Assimilation, Spiritual Growth, Leadership DevelopmentIn rapid growth situations, systems that move people from attendee to leader often get broken down. Each of these churches have a strong desire to ensure newcomers and existing members are cared for, nurtured, and developed. Key questions included:
Multisite Issues and OpportunitiesNot every church that was present is currently multisite, but all of them are engaged in the conversation as a potential future possibility. Much of this discussion centered around:
As your church grows… what are the things that you are dealing with the most right now? Do they coincide with the list above?
David Kelly, the founder if IDEO has this to say about motivating those you work with:
“If you want the people you work with to do extraordinary things, you really have to understand what they value. I’m trying to get people to remain confident in their creative ability. In order for them to have that kind of creativity, you have to be very transparent. Understand them and involve them in the decisions being made…The worst thing you can do to a creative person is have commands come down from the top so they don’t see their role and don’t see the trade offs.”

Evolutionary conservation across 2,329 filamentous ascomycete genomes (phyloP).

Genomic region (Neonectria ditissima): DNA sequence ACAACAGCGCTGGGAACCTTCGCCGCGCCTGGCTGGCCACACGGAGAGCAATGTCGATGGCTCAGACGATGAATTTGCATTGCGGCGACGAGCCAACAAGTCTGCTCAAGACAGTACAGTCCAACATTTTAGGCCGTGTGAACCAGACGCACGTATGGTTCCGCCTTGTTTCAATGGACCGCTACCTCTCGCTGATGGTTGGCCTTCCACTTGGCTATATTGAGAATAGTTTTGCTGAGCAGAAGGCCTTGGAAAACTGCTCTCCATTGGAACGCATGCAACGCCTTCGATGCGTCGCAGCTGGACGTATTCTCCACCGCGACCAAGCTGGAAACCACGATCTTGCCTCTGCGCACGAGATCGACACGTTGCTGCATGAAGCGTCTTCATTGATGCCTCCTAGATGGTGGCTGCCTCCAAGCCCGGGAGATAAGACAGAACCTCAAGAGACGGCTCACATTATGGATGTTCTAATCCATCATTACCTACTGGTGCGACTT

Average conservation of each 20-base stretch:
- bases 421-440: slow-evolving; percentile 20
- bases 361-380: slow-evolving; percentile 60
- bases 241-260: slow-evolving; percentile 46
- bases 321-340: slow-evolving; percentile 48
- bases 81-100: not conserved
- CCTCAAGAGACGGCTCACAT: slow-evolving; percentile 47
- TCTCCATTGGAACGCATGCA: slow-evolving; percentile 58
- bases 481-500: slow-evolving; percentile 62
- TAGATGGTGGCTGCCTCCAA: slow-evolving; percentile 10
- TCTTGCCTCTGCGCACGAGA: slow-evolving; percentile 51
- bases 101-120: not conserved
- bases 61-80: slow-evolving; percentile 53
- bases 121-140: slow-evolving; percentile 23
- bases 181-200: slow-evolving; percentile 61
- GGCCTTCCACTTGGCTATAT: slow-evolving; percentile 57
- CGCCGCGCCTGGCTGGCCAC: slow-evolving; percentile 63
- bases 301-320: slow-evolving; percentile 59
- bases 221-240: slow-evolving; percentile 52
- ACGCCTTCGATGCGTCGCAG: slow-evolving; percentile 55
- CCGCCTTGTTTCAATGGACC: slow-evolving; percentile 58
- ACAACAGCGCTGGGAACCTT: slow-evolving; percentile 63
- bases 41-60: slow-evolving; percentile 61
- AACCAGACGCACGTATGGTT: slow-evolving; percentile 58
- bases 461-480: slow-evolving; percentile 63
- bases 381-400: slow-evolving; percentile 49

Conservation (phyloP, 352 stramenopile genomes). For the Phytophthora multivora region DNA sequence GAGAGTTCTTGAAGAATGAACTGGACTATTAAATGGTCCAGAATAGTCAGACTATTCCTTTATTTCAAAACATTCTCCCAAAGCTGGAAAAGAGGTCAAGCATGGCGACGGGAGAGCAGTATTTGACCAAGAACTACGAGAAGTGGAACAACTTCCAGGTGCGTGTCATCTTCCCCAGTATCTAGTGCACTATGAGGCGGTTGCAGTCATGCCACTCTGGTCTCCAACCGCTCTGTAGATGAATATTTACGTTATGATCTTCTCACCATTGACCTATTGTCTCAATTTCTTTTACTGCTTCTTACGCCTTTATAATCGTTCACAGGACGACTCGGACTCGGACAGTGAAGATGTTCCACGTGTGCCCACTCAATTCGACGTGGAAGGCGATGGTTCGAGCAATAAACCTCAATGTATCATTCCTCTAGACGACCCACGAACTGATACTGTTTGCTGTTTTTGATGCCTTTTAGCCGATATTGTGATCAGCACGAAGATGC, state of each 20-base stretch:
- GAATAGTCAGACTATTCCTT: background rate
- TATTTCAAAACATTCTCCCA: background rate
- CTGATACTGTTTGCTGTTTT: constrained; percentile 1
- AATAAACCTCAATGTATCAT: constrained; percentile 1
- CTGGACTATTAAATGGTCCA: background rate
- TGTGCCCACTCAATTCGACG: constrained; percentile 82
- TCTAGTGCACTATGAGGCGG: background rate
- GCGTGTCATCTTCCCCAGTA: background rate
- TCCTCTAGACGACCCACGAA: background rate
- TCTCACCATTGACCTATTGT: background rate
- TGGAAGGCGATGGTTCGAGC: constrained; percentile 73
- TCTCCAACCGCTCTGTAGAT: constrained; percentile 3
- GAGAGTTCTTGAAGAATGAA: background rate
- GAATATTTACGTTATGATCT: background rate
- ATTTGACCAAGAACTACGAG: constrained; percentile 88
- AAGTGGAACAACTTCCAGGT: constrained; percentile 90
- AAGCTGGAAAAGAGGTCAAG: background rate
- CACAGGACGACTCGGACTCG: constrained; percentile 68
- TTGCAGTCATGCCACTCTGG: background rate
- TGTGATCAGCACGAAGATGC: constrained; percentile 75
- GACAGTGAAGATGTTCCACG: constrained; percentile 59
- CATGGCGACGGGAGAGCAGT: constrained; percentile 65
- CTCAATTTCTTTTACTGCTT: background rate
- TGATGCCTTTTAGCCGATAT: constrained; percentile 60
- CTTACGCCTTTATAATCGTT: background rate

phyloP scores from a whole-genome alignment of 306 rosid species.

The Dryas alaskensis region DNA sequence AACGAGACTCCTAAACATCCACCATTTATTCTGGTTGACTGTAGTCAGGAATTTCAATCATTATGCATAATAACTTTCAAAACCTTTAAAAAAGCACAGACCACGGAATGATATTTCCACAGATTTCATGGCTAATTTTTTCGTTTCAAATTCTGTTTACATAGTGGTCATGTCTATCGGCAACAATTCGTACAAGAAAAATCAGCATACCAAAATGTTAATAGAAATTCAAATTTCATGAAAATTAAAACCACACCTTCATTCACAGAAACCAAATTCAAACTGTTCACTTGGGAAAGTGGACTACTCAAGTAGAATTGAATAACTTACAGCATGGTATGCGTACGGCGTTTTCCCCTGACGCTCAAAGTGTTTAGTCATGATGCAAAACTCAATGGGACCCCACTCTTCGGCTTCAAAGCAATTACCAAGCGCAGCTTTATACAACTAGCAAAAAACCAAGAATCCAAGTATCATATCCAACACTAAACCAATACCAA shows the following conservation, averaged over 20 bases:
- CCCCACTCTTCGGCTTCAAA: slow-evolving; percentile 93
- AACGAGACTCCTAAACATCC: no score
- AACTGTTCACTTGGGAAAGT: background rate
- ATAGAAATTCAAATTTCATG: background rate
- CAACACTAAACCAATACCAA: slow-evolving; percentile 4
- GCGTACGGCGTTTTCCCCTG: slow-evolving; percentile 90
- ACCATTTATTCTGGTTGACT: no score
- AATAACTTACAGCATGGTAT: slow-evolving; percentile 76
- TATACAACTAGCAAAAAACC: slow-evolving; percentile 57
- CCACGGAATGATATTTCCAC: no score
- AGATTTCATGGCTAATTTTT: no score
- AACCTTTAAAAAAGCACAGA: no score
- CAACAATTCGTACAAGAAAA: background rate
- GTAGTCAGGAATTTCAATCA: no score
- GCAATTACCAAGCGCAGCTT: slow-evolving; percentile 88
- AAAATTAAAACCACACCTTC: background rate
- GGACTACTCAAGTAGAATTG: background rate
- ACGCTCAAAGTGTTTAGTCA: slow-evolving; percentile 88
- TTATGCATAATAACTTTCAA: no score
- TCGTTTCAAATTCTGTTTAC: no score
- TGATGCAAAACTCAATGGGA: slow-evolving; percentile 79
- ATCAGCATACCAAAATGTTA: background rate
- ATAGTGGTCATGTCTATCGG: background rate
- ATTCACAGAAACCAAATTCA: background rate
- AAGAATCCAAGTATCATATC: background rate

Consultant Charlie Balmer shares over at LifeHacker the reasons that he doesn’t hire people when they come in for an interview. Charlie writes:
When you first walk in to my office, I am expecting you to be one of the 99%+ people who I know I won’t hire in the first 5 minutes. I am hoping I will be proven wrong, because I really want to hire you and be done interviewing. Unfortunately, most people looking for jobs don’t deserve them.
Here are some of the reasons:
1. You send me a stupidly long resume
2. You can’t tell me why you like your current job
3. You have no career plans or vision
4. You have no skills
5. You answer my questions with conjecture.
Then Charlie goes on to tell you how to win with your interview.
If you’re looking for a new church job, this article will be helpful to you.
And hey… while you’re at it… post your resume at my new churchjobs.tv website. It’s free!
The economy is still in a hard place; and so are some churches. So what do you do when you have valuable staff, but you’re not able to show your appreciation with a raise in salary?
Liz Ryan has worked in corporate HR for over 20 years. Recently, Matt Branaugh from Managing Your Church sat down with her and asked:
What is one immediate thing many churches can do to reward staff, absent of a pay raise or a new health benefit, but might overlook?
Here is her response:
“We tend to think of churches or nonprofit organizations and assume they have a special burden because they don’t necessarily have the cash or fancy stuff to throw around. But even in the big corporations and organizations that you’d expect to have the cash and fancy stuff to throw around, the biggest issue is recognition and the value of employee contributions.